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Staying Calm in the Face of Challenging Behaviors

Parents of children who exhibit challenging behaviors are at times exhausted, overwhelmed, and unsure of the tactics they are using to eliminate these behaviors. Teachers sometimes feel this way, too. Regardless of the strategy that works for a child, the most important skill a parent or educator can bring to the table is the ability to stay calm. Every parenting and educational expert will echo this sentiment, and tell you that your reactions can ultimately determine the outcome of a sticky situation with a child. Few will tell you how to do so. I've found when training parents or educators, spending time on techniques for staying calm in the face of challenging behaviors is time well spent.

In the world of behavior modification, where I spend my work days, we believe that our behaviors shape the behaviors of those around us. We must remain calm and in control so children who are exhibiting disruptive behaviors can follow our lead and get back in control. Imagine you are in a theater and the fire alarm goes off. If everyone is filing out of the building quickly and quietly, this pattern will likely continue. If one person screams and begins to push, the panic can spread. The same is true for your home or the classroom. If you panic, those around you will panic.

The next time you are working with a child who is exhibiting a challenging behavior, use these strategies for staying calm.

Stop, breathe, and count Think before you act and look before you leap are more common usages of this technique. I have found that before I answer a child who is exhibiting a disruptive or challenging behavior, I stop, take one deep breath, and count down from three. I may continue my motions in the classroom but my mind is focusing on my next step to help this child get back in control.

Two things happen when you react immediately. First, you are reacting based on your emotions, which is often not a level-headed way to respond. Challenging behaviors in children often produce anxiety, frustration, or sadness in the adults caring for them. When you respond to the child based on those emotions you are likely not acting in the child's best interest. You may be acting to fulfill your own needs or to express your own frustration.

Second, if you immediately react without having a plan, both you and the child are now at a loss for control. When children are exhibiting challenging behaviors, they need an adult to be in control and work them through a difficult situation. Taking a deep breath and counting gives you a chance to get your thoughts together.

Separate the behavior from the child Remember, behaviors always have a function and that function isn't necessarily to disrupt your day. The behavior may be attention-seeking in nature but this doesn't mean it is a personal attack on you and your best-laid plans. Children exhibit behaviors for a variety of reasons, so identifying the reason for the child you are working with is crucial for you to keep focus during a difficult time. Looking at the behavior without emotion attached will help you stay calm and create a plan for resolving the behavior in a positive manner.

Be preparedYou know your child or student well and you know his triggers. Being prepared with a timer to give that child a break, a quiet space for him to collect his thoughts, or paper and crayons for him to "draw it out" may help him de-escalate and gives you more time to prepare yourself for your next step. I often set a timer and tell a student, "In one minute, we are going to talk." This gives the student a minute to get calm, and gives me a minute to collect my thoughts and any materials I may need to help us work through this moment.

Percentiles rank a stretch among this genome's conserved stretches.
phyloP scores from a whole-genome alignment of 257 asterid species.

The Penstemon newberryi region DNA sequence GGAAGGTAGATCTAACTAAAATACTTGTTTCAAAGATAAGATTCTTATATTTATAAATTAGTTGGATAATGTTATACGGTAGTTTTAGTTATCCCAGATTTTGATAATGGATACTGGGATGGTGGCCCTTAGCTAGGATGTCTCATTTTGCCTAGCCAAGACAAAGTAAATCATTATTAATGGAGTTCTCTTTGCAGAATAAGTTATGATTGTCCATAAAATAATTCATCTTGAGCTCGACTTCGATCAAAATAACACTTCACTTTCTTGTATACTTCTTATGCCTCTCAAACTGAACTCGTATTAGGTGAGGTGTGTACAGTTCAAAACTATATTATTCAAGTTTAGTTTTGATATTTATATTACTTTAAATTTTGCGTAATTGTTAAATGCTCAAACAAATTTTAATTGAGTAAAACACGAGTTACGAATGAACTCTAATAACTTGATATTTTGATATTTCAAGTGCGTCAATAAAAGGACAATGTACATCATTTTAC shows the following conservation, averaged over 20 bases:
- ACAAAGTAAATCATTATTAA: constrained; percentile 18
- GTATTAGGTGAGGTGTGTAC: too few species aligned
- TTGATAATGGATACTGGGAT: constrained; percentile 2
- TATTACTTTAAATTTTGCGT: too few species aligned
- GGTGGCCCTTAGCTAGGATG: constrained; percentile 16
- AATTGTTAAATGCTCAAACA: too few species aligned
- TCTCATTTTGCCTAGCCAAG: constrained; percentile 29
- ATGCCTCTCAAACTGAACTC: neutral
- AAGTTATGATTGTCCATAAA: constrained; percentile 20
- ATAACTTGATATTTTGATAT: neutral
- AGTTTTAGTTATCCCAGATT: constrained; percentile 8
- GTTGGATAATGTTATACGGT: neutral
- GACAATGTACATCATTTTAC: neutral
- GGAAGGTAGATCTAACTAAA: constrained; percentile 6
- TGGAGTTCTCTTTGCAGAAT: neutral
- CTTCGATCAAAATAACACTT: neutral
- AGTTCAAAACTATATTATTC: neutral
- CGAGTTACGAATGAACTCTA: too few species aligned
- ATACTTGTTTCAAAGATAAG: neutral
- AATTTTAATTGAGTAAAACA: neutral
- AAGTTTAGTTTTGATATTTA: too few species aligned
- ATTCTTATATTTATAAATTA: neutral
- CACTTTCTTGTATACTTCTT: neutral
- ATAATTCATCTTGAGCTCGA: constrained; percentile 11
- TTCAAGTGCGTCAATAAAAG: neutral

Also, think about the behavior when you are away from the child and think through possible scenarios. For example, "If I say this, I think the child will answer that." Think about places you commonly travel, and think of how you will exit that place if your child begins to exhibit a behavior and you need to leave quickly. The situation may not always play out as planned, but you at least have some options in your back pocket. Consider this having alternate routes mapped out in case of a detour. Being prepared makes you feel more confident, so when a child exhibits a behavior, you are naturally going to exude calmness.

In addition to these in-the-moment tips, do not underestimate the value of taking care of yourself. You must find some healthy outlet for your stress, whether it's a yoga class, reading a good book, or simply saying, "I'm having a hard time with (child)" to your spouse or colleague. You are not expected to be a robot; you are allowed to feel stress when dealing with challenging behaviors. Relieving your stress at an appropriate place and time will ultimately enable you to stay calm in the moment.

Jennifer Cerbasi teaches at a public school for children on the autism spectrum in New Jersey. As a coordinator of Applied Behavioral Analysis programs in the home, she works with parents to create and implement behavioral plans for their children in an environment that fosters both academic and social growth. In addition to her work both in the classroom and at home, she is also a member of the National Association of Special Education Teachers and the Association for Supervision and Curriculum Development.

Jennifer is an educational consultant who works with families and educators to establish healthy and productive routines in the home and school. Adapting behavior management techniques she implemented for years as a special educator, she helps parents and teachers adopt these tools to fit their unique needs and priorities. Jennifer also speaks to parent and education groups on current topics in education and children's health. Visit www.jennifercerbasi.com